So I finally got to see "Spy Next Door" which has eventually worked it's way around to my local theater.
I must admit to being slightly at a loss for what to say about the movie and I have been trying to write this review for 2 days already. I did not go with the highest expectations of the film and I guess in that regard I was not disappointed but it is hard to say the movie was BAD but it is equally hard to say that it was good.
I went with the expectation that it was intended to be a kid's movie and I watched it with that expectation in mind. However the problem is that in the words of Shakespeare - this movie is 'neither fish nor fowl'. It is not a 'Jackie Chan' movie. It is not a movie that will particularly appeal to kids and it is not clever enough to be an adult movie either.
I was asked if I disliked the movie and the truth is no I didn't DISLIKE it - but I can't truthfully say I liked it either. It is a strange movie in that nothing in it is truly awful but nothing is truly good either. There is no 'magic'! And as a result it fails even to disappoint. I can't generate strong emotion about it because there is simply nothing to feel strongly about either good or bad.
So let's take a closer look at different aspects of the movie:
Casting: I have a problem with how this movie was cast. George Lopez as a comedian is very adult and not a casting choice that would appeal to kids nor encourage their parents to take their kids to see the movie.
Billy Ray Cyrus and Lucas Till may have been cast because of their cachet with the Hannah Montana crowd but I highly doubt that Billy Ray without Miley is much of an attraction for the tween audience and Lucas Till simply is not in the movie enough to generate ongoing word-of-mouth interest. He was however just about the best thing in the movie. He got the biggest laugh from me the entire film and he really stood out on-screen (Hint from me - watch that kid - if he doesn't mess up he has a long career ahead of him).
I have serious issues with casting the heroes of kindergarten television as villains and casting Magnus Scheving as the villain in this movie, with his anger management issues and extremely poor impulse control with a gun is akin to casting Barney the Dinosaur in a remake of 'Gremlins' as the gremlin. Kids of that age are developmentally unable to distinguish fantasy from reality and if you are going to create yourself as a hero to that age group you have to be prepared to maintain the image. Kids simply do not understand why their hero is suddenly 'bad' and the blow can be devastating. It also leaves parents with the next-to-impossible task of trying to explain to their crushed and inconsolable toddler why Spartacus is shooting stuff and why this is bad and why they shouldn't copy him. This in my opinion was an extremely poor casting choice.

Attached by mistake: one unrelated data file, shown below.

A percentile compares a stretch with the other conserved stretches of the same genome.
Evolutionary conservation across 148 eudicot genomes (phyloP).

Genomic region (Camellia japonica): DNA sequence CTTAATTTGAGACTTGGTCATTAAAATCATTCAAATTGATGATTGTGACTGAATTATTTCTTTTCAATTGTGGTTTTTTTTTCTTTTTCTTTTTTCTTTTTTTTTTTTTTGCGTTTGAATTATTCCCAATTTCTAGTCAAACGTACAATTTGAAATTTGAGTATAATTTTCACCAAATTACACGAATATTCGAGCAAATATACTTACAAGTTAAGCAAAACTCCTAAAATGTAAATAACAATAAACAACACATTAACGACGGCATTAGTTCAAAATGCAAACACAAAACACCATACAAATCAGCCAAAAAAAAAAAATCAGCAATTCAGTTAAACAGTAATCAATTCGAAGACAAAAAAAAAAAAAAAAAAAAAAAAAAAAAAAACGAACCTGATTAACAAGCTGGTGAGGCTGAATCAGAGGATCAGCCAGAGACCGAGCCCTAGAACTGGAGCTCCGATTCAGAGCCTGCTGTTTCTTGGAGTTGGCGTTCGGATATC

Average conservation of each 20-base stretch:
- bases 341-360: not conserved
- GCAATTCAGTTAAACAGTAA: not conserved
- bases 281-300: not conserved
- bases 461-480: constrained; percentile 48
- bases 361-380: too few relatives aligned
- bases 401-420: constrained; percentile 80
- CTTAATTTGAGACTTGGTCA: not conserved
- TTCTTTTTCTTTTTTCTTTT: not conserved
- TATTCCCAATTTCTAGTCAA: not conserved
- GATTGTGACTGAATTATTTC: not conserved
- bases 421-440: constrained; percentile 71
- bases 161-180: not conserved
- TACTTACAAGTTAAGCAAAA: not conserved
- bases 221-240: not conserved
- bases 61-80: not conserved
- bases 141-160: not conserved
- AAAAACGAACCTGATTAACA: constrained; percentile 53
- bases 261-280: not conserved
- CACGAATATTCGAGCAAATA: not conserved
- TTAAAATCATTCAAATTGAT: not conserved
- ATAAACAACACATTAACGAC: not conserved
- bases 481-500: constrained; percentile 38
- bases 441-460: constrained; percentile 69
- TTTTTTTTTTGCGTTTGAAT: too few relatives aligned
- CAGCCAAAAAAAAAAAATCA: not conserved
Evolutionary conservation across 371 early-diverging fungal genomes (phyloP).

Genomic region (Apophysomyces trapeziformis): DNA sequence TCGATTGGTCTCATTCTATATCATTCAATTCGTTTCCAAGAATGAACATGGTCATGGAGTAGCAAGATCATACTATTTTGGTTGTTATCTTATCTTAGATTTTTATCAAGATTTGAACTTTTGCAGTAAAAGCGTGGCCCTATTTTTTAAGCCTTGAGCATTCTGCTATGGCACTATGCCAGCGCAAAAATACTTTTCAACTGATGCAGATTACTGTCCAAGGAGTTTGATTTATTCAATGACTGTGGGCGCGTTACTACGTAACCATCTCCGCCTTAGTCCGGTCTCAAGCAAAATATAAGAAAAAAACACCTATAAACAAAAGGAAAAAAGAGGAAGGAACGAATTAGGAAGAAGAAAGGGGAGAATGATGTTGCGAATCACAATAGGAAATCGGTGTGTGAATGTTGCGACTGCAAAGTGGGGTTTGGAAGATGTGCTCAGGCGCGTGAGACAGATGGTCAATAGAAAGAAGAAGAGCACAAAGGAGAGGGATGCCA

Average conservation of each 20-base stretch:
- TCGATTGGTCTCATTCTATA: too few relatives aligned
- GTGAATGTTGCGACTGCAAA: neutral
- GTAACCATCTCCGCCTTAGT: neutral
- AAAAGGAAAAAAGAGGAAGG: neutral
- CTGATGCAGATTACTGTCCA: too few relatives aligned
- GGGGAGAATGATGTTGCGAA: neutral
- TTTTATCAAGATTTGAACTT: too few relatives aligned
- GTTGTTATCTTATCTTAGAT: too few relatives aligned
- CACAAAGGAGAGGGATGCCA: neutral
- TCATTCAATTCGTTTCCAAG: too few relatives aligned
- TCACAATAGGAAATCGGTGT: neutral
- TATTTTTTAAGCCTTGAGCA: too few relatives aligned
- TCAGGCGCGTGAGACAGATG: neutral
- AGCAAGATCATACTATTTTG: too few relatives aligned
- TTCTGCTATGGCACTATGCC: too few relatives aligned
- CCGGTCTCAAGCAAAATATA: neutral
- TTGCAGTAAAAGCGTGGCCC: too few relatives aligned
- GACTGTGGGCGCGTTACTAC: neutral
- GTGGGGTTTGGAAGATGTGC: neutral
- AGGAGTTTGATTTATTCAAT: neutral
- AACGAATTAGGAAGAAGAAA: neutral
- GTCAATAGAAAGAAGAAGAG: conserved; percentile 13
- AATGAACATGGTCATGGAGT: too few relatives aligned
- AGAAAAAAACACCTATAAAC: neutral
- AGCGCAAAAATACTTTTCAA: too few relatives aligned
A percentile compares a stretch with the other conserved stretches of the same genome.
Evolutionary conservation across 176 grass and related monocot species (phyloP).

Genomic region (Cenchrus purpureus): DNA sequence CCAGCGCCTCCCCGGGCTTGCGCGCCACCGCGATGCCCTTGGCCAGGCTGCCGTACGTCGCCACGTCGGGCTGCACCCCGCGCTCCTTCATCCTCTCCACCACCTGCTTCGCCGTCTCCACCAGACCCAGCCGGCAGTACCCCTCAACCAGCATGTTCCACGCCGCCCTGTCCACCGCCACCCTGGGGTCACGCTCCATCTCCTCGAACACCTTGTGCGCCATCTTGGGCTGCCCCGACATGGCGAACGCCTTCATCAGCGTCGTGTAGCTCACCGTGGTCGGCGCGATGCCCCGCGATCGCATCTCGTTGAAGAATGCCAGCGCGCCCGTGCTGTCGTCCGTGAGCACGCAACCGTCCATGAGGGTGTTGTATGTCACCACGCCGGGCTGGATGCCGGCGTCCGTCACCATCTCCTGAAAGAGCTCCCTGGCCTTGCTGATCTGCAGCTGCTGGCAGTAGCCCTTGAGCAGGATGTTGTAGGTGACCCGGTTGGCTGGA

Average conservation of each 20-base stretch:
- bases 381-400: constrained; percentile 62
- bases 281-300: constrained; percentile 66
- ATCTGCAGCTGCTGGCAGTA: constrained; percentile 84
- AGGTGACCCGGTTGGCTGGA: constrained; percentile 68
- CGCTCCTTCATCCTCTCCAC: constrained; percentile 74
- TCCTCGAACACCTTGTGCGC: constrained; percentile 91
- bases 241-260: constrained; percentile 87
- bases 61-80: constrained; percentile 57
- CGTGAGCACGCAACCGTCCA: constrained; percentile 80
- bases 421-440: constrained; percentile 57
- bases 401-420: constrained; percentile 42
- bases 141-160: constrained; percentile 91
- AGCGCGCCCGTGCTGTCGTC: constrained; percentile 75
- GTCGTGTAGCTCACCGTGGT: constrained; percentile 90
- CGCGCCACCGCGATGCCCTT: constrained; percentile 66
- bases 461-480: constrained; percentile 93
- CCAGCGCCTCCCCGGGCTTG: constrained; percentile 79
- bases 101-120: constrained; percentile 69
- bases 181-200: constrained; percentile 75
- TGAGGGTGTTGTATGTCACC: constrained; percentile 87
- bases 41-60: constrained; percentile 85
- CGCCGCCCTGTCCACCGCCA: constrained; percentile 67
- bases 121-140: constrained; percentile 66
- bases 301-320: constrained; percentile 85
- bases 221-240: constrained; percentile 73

All in all the casting was uninspired and did not gel together to create that on-screen magic we look for in a good movie. Not one of the characters had enough screen time for you to establish a rapport with. They came and went in this montage of small takes that felt like poorly executed skits that did not fit together in a coherent whole.
Title Sequence: I feel the same way about the title sequence for this movie as I did about the title sequence for "The Forbidden Kingdom" - it just did not fit. It set up an expectation of an entirely different movie and to go from a montage of clips of old Jackie movies - which quite frankly did not fit together very well either in terms of look, style, or content and making them sepia did not help much to pull them together either - into a scene of urban tract housing that was reminiscent of 'Leave it Beaver' type sit-coms was just unsettling and failed entirely to set the tone for the rest of the film. I have no idea why they didn't just film a short series of clips showing Jackie flip-flopping between boring alter-ego salesman/nice guy next door and 'super-spy!' (which has to be said in the same tone as 'super-star!' from the movie "Superstar!") which would have established the dual role he is playing much better than the documentary style series of clips. Now if those were the opening for a documentary of Jackie's movies I would be extremely interested to watch the rest - as the opening for this movie? Naaah - did not work!
Stunts: Well what can I say other than the 'safety police' as Jackie calls them were out in full force on this one. I do not blame audiences for thinking Jackie is 'past it' when he is practically not even allowed to blow his own nose. The stunts on this were dull, entirely lacked the 'WOW LOOK AT JACKIE!' factor - more than likely because they were almost entirely NOT actually Jackie doing them. The one 'big' stunt - the escalator slide was so random and so derivative of Police Story/Rush Hour/Shanghai Knights that it was actually boring.
In addition the use of wires in this movie was so painfully obvious. I have absolutely no objection to the clever use of wires not only for safety reasons but also as Jackie uses them to enhance the ability of the actors (or non-ability as the case may be). However may I please inform film-makers - PEOPLE DO NOT FLOAT! Bad wirework results in gravity defying floating people and when simulating reality it is important that the effect of gravity on falling bodies remains evident. Jackie 'floats' effortlessly far too often in this movie.